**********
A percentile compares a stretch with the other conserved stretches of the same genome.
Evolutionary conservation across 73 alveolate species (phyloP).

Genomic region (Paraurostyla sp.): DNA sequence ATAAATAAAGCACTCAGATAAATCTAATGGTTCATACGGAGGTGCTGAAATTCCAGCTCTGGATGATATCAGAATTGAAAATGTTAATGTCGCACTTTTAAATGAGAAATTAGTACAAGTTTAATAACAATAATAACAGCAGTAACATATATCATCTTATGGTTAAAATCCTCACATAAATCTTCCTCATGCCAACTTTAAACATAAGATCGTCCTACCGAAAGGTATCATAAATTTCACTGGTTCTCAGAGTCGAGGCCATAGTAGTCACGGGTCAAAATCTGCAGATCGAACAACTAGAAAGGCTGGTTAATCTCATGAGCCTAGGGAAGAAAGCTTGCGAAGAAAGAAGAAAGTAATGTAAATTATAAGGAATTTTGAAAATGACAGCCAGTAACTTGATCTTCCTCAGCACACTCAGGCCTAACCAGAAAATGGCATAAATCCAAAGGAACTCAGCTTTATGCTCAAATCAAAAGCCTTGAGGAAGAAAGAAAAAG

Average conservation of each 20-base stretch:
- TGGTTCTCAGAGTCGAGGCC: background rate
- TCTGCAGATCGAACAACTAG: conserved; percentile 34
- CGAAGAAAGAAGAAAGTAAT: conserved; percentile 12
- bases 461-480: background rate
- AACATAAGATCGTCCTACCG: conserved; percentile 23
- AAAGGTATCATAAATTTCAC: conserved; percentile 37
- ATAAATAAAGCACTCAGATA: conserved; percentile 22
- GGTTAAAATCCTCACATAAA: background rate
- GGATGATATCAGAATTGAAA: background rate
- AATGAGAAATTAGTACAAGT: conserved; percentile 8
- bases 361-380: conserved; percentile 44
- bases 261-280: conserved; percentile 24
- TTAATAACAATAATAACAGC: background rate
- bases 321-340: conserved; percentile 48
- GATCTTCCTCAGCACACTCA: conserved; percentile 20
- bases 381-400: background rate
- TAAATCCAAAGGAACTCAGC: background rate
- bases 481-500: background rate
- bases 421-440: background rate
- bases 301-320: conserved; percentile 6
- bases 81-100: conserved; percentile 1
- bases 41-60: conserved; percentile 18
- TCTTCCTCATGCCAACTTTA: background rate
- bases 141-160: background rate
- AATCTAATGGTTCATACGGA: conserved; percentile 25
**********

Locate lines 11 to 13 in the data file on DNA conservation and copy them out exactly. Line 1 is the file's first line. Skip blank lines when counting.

- ATAAATAAAGCACTCAGATA: conserved; percentile 22
- GGTTAAAATCCTCACATAAA: background rate
- GGATGATATCAGAATTGAAA: background rate